With the COVID-19 pandemic accelerating retail in the e-commerce sector, store vacancy rates are at the highest they have ever been.
To save the bricks-and-mortar retail, NearSt has introduced a new technology that allows physical retailers to show in-store inventories to local customers searching for products on Google.
Using Google Local Inventory Ads, the tech system can promote currently available items from nearby shops and thereby attract local shoppers.
NearSt is a London-based retail technology start-up that connects real-time inventories of bricks-and-mortar stores to the internet via search engines, making local shoppers to visit physical retail stores.
The first trial was recently organised in some of London’s famous shopping streets, mainly in Mayfair and Belgravia. The trial worked at driving online shoppers into 15 bricks-and-mortar stores, catering to fashion, jewelry, health and beauty retailers.
Nick Brackenbury, Co-founder and CEO at NearSt spoke on how the trial had higher than expected impacts as the entire street functioned together in regaining its physical footfall, as shoppers went online to look for products in nearby local stores.
He added, “We were pleased to see generic online shopping search terms, like ‘velvet dress’, ‘earrings and ‘necklace’ all driving footfall into the area.”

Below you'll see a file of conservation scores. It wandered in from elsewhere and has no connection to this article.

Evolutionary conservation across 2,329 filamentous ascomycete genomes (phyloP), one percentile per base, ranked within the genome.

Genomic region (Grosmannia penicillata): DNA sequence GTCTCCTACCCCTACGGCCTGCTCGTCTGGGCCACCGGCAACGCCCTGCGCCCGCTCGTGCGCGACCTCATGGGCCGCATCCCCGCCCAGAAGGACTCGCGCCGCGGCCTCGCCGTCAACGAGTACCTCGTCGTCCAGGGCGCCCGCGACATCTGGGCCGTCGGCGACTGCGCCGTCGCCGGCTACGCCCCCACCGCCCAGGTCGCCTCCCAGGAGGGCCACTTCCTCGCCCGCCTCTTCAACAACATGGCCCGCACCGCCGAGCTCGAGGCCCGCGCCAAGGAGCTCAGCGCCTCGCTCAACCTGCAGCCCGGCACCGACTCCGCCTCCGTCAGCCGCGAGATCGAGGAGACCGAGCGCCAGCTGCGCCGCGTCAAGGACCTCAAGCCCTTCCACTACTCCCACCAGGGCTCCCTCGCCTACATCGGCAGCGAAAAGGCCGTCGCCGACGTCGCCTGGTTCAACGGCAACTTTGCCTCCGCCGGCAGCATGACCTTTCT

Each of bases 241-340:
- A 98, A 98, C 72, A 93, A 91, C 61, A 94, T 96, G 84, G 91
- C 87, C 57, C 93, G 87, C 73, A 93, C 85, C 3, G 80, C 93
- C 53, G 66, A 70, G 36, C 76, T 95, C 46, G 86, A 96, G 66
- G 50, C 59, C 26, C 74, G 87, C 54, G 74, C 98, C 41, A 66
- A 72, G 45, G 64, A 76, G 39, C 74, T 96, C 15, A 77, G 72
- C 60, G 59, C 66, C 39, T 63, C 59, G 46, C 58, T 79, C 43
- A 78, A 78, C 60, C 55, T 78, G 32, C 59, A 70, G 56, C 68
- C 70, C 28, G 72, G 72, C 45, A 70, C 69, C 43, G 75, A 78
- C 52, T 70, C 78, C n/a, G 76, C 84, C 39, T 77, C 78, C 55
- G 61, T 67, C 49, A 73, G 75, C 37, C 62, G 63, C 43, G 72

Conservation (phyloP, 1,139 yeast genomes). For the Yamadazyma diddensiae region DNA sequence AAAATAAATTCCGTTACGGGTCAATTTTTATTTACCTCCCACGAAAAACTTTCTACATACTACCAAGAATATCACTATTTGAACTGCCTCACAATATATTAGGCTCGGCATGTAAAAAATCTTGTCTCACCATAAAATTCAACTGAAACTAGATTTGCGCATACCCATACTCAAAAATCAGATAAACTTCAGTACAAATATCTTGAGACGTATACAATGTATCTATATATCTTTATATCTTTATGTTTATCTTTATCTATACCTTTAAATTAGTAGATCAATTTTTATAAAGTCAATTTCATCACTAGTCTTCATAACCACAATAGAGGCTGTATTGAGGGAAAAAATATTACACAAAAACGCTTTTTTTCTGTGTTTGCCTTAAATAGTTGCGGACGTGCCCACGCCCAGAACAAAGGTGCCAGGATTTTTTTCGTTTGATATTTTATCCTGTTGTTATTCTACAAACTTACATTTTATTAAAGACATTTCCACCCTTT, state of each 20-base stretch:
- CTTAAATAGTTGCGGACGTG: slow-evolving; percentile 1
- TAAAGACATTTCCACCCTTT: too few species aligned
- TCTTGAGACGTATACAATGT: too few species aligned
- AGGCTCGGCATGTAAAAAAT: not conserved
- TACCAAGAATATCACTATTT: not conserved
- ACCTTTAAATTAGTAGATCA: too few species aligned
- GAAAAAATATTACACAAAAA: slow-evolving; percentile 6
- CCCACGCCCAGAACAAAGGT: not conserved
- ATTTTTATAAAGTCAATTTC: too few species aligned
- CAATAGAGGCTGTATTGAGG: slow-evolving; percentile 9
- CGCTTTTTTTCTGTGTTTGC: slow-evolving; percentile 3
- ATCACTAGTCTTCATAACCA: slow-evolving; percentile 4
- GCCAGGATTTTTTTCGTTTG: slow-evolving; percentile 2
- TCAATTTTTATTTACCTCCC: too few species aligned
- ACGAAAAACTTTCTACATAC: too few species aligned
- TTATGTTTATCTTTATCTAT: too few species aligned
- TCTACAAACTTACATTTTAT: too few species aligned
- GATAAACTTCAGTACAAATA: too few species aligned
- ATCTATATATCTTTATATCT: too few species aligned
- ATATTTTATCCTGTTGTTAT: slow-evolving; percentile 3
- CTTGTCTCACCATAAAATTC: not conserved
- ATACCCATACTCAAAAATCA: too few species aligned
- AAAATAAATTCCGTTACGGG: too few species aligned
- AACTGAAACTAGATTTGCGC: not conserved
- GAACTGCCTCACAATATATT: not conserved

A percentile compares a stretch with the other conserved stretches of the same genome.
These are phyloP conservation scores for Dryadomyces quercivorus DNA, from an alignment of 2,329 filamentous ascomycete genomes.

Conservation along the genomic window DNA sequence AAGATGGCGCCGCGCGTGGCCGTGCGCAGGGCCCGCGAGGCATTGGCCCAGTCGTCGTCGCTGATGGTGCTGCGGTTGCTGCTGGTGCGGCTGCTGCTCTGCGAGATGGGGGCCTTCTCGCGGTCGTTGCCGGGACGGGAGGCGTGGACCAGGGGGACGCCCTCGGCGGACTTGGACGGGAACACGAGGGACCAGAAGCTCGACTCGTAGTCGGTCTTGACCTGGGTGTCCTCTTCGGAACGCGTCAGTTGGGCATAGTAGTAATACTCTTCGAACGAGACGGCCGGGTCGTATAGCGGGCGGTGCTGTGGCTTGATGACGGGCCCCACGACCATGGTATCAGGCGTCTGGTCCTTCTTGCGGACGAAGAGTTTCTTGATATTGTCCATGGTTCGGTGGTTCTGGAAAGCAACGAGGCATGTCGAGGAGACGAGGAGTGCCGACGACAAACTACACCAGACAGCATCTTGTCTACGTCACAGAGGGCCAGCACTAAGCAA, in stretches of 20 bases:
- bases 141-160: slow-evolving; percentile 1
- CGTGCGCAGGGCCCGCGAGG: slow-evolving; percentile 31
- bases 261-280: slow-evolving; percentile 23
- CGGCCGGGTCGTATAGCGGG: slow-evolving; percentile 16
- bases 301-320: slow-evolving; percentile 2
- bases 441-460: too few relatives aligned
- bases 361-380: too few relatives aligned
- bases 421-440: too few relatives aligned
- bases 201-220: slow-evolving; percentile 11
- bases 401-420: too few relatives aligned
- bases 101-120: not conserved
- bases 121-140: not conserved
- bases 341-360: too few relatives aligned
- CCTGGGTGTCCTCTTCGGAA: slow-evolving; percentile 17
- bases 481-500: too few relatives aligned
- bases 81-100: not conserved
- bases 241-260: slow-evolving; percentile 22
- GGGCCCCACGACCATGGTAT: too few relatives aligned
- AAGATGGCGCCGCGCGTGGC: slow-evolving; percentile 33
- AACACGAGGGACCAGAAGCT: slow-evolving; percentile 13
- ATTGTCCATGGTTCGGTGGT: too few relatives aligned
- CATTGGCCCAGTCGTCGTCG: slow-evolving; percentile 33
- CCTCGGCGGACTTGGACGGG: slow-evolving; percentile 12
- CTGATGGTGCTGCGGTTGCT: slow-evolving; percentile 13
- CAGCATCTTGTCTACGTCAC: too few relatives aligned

For many of the customers, the shopping journeys started with a purchase intention, leading to virtual browsing, and eventually visiting physical retail stores and, therefore, sales.
The shoppers also relished the transparency of knowing the availability of products in various styles and sizes at the stores before leaving their houses, and the arrangements for the articles to be available as per their exclusive requests.
With its success in increasing the high-street footfall, the technology is expected to be implemented to other shopping districts soon. Nick expects to overcome the low entry barrier existing in the market, and says, “Within two to three years, having a live view of what’s on a shop’s shelves visible in places like Google, Facebook, Instagram and others will be a basic expectation – much like having opening hours and telephone numbers on Google Maps today.”